Lavrov blasts Syria opposition 'extremists' before key talks
Russia's foreign minister on Tuesday slammed "extremists" in the Syrian opposition who he said were blocking the start of dialogue with Damascus by making unrealistic demands, ahead of talks with US Secretary of State John Kerry.
Hours before he was due to meet Kerry, Sergei Lavrov said that recent faint hopes that dialogue was possible between the opposition and the regime of Syrian President Bashar al-Assad had dissipated.
"It seems that extremists who bet on an armed solution to the Syrian problem have prevailed in the ranks of the opposition at this time, including the so-called (Syrian) National Coalition, blocking all initiatives that could lead to the start of dialogue," Lavrov told reporters in Moscow.
Syrian Foreign Minister Walid al-Muallem had said in Moscow Monday that the authorities in Damascus were ready to talk to armed rebels, the first time a senior official of the Assad regime had made such a proposal.
But the rebel Free Syrian Army's chief of staff Selim Idriss dismissed Muallem's offer.
"I am not going to sit down with him (Assad) or with any other member of his clique before all the killing stops, or before the army withdraws from the cities," Idriss told pan-Arab broadcaster Al-Arabiya.
Kerry meets his Russian counterpart here later Tuesday in a bid to bridge differences between Moscow and Washington over Syria, after convincing the war-torn country's opposition to take part in an international meeting on the conflict.
Russia is one of the few big powers to keep ties with the Assad regime amid the conflict with rebels and together with China has vetoed UN Security Council resolutions that would have introduced sanctions against Damascus.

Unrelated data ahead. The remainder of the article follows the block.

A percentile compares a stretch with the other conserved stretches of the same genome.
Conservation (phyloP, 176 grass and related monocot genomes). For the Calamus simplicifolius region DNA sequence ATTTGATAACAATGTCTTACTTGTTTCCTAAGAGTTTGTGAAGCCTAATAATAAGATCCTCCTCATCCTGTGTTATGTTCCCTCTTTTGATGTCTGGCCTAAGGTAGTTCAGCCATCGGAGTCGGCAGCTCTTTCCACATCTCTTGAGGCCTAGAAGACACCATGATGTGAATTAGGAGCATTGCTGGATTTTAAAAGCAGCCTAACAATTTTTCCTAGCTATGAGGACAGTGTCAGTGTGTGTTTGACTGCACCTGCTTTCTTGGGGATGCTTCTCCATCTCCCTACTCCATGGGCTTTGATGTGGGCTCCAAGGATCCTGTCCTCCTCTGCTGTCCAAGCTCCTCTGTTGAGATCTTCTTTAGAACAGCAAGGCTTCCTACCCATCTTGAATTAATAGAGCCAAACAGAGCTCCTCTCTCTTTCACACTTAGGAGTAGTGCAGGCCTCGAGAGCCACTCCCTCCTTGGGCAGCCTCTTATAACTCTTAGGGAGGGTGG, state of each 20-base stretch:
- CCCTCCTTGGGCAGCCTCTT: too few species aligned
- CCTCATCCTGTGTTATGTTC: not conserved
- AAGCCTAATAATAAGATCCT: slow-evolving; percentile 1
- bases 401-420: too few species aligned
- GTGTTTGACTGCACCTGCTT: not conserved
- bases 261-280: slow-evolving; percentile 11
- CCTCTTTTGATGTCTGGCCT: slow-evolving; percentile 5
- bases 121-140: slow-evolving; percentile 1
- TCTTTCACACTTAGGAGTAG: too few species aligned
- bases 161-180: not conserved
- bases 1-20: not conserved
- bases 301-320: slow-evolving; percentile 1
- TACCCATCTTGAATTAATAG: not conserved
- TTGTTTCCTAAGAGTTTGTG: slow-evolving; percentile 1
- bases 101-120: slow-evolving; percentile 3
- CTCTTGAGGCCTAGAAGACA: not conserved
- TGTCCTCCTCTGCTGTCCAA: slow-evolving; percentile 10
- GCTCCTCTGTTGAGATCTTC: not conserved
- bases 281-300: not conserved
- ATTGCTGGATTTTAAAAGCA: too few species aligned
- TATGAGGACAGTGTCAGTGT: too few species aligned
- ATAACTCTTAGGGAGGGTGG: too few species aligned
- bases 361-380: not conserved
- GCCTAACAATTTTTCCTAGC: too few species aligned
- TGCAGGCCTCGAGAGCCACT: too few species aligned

"He (Lavrov) and I know each other very well. I am anxious to have a chance to sit down with him," Kerry told a joint press conference with German Foreign Minister Guido Westerwelle.
He said "a lot of topics" would be on the agenda but declined to comment further before the meeting had taken place.
Kerry, on an 11-day tour of Europe and the Middle East, his first foreign trip since taking over the office, earlier told an event in Berlin with youngsters that he and Lavrov had a "good relationship".
"I am confident we will find common ground," he said.
After denouncing Moscow's intransigence over Syria for months, Washington has recently toned down its criticism.
"We've been absolutely clear that there needs to be a political transition, and we felt that Russia could play a key role in convincing the regime... that there needs to be that political transition," a State Department official told reporters.
However Kerry is not expecting "a big breakthrough" at the meeting, the official added.
Lavrov said after meeting Muallem in Moscow Monday there was "no acceptable alternative to a political solution achieved through agreeing positions of the government and the opposition".
But, said Lavrov, the Syrian people must decide their fate "without external intervention".
-- 'Decision on next steps' in Rome --
Syria's opposition has been calling for the international community to do more -- the United Nations says the fighting has claimed 70,000 lives since the conflict began in March 2011 -- and warned last week it would withdraw from an international conference in Rome planned for Thursday.
But Kerry and British Foreign Secretary William Hague convinced the Syrian National Coalition Monday to revoke its boycott of the 11-nation Friends of Syria meeting after an appeal at a joint press conference in London.
Syrian National Coalition chief Ahmed Moaz al-Khatib said on his Facebook page his group would attend after Kerry and Hague "promised specific aid to alleviate the suffering of our people".
Kerry said it would be a "mistake to start laying out what we are going to do before we've consulted and before we've all come together to make those decisions," he added.
"So we will see where we are when we get to Rome," he added.
But in London, Kerry had insisted he wanted the Syrian opposition to know "that we are not coming to Rome simply to talk. We are coming to Rome to make a decision on next steps".
Kerry, on taking over the job from Hillary Clinton in early February, spoke of a diplomatic initiative on Syria soon.
The trip sees Kerry, the son of a diplomat, back on familiar ground. He spent part of his childhood in Berlin and has family in France.
Meanwhile fierce fighting erupted around the historic Umayyad Mosque in Syria's second city Aleppo Tuesday, as rebels battled troops on the grounds of a police academy elsewhere in the province, a watchdog said.
© 2013 AFP